The physical form of the catalyst can be varied as desired. The metal can be self-supported or deposited upon a support which disperses the metal so as to increase active surface area. Such porous supports include alumina, silica, carbon, barium sulfate, asbestos, bentonite, diatomaceous earth, and the like.
A preferred co-catalytic system consists of 5% palladium supported on carbon and ferric chloride. Other co-catalyst systems comprise PdCl.sub.2 and AlCl.sub.3 ; PdO and AlCl.sub.3 ; Rh and FeCl.sub.3 ; Pd and FeCl.sub.2 ; PtO and FeCl.sub.3.
The catalyst is used in an amount effective to form the desired products. This amount depends to some extent on reaction pressure and temperature, sensitivity of the starting materials towards decomposition, and other process conditions. A useful range is from about 10.sup.-5 to 0.5 gram-atom of noble metal and from about 5 of Lewis acid per nitrogen atom in the reactant, preferably about 0.02-0.001 mol of Lewis acid and 0.05 to 0.005 gram-atom of noble metal per nitrogen atom.
A feature of the present invention is the discovery that the product ratio can be controlled by choice of solvent. Thus, it has been found that products of Formula I are usually favored when polar solvents are employed and products of Formula II are usually favored when non-polar solvents are utilized. Preferred polar solvents include carboxylic acids or anhydrides such as acetic acid and acetic anhydride, ethers such as diethyl ether and diphenyl ether, nitriles such as acetonitrile and benzonitrile, and certain halogenated hydrocarbons such as chlorobenzene and the "Freon" compounds (trichlorotrifluoroethane and the like). Preferred non-polar solvents include the aromatic hydrocarbons such as benzene, toluene and xylene.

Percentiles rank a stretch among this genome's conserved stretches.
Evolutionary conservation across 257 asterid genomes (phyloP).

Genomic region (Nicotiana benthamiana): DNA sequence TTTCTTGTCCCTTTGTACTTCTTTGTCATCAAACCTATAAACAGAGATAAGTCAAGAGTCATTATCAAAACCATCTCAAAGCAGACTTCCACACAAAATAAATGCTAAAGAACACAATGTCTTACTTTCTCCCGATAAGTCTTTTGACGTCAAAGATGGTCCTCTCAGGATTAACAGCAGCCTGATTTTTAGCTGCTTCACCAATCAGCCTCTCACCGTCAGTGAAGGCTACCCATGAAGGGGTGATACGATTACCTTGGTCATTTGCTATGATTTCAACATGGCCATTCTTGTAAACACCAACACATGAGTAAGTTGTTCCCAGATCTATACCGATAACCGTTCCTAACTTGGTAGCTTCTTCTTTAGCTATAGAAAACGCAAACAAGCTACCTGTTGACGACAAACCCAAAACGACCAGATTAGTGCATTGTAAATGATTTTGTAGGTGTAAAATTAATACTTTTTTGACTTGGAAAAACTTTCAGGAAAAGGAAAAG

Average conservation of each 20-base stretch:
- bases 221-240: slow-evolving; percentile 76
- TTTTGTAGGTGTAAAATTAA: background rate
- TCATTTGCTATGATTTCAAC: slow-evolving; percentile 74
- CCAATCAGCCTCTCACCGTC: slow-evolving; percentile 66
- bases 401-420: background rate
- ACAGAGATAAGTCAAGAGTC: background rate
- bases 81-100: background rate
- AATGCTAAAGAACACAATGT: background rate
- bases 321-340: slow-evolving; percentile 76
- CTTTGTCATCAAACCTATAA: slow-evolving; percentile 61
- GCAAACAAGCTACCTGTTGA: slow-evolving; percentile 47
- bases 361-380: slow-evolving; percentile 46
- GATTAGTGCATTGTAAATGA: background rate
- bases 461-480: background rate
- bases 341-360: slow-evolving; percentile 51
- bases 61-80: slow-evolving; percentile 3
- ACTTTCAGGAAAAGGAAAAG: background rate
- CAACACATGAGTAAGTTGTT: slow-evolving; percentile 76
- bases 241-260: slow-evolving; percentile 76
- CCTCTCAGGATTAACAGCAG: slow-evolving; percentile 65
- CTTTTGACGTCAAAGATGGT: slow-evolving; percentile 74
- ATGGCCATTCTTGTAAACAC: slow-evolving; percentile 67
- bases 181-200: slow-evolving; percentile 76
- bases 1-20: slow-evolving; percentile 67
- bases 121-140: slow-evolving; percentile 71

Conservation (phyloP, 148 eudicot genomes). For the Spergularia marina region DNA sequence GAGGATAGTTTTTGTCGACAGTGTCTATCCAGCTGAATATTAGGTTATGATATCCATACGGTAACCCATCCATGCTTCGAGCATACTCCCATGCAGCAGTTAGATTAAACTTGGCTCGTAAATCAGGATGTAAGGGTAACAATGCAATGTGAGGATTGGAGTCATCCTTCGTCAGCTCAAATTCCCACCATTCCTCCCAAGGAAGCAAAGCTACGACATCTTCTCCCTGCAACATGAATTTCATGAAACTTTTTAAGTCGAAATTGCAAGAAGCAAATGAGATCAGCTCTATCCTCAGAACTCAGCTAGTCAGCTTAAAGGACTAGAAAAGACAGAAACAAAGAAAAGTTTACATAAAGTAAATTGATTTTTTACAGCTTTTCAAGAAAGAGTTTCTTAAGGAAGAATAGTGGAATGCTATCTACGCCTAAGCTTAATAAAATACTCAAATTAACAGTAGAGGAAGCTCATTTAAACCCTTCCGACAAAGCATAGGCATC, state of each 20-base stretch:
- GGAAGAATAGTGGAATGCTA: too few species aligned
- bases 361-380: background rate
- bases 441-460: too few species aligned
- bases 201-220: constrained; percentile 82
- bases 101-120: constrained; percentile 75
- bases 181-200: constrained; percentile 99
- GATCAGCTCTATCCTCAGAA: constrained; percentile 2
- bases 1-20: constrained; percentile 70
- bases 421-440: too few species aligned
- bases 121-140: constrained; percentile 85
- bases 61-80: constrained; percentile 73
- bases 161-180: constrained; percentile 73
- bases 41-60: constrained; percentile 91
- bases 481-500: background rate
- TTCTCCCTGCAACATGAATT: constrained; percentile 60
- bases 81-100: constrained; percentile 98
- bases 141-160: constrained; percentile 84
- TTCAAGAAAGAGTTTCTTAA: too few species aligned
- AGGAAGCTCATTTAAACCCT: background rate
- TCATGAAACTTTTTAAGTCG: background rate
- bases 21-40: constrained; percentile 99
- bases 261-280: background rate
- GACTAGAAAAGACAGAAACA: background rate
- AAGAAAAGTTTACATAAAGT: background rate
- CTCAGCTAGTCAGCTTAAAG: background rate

Product ratio is also somewhat dependent on the noble metal employed in the catalyst composition, palladium favoring formation of products of Formula I and rhodium favoring formation of products of Formula II. Furthermore, product ratios are dependent to some extent on the amount of the Lewis acid co-catalyst. For example, increased concentration of ferric chloride favors formation of products of Formula I.
An autoclave is charged with 18.1 g. o-nitrophenyl acetate, 2.50 g. 5% palladium-on-carbon, 0.50 g. ferric chloride 25 ml. acetic anhydride and 75 ml. acetic acid, purged with nitrogen, pressurized to 5,000 psig. with carbon monoxide, and heated at 190 reaction mixture by vapor phase chromatography indicates complete conversion of the o-nitrophenyl acetate to 2-methylbenzoxazole. The catalyst is separated by filtration and washed with acetone. The solvents are evaporated and the residual oil is dissolved in ether and the solution is washed with aqueous sodium bicarbonate and water. After evaporation of the ether, the crude product is distilled to obtain 2-methylbenzoxazole, b.p..sub.30 mm. 102 an authentic sample of 2-methylbenzoxazole by vapor phase chromatography and infrared spectrum.
When the above procedure is followed substituting equivalent amounts of o-nitrophenyl butyrate, o-nitrophenyl methacrylate, o-nitrophenyl palmitate, o-nitrohenyl cinnamate, or 1-nitro-2-naphthyl acetate, for the o-nitrophenyl acetate, the following products are obtained; 2-propylbenzoxazole, 2-(1-methylvinyl)benzoxazole, 2-pentadecylbenzoxazole, 2-styrylbenzoxazole and 2-methylnaphth- 1,2-d!-oxazole, respectively.
When the above procedure is repeated substituting equivalent amounts of 2,2'-azobis(phenyl acetate) or 2,2'-azobis(4-chlorophenyl acetate) for the o-nitrophenyl acetate, 2-methylbenzoxazole and 2-methyl-5-chlorobenzoxazole, respectively, are obtained.
An autoclave is charged with 2.43 g. o-nitrophenyl benzoate, 0.50 g. 5% palladium-on-carbon, 0.25 g. ferric chloride and 20 ml. of acetonitrile, purged with nitrogen, pressurized to 5,000 psig. with carbon monoxide, and heated at 190 vapor phase chromatography shows that the major component (87%) is 2-phenylbenzoxazole and a minor component is 3-benzoyl-2-benzoxazolinone. The catalyst is removed and the solvent is evaporated. Chromatography of the residual oil on alumina yields 2-phenylbenzoxazole, melting point 100 melting point and infrared spectrum.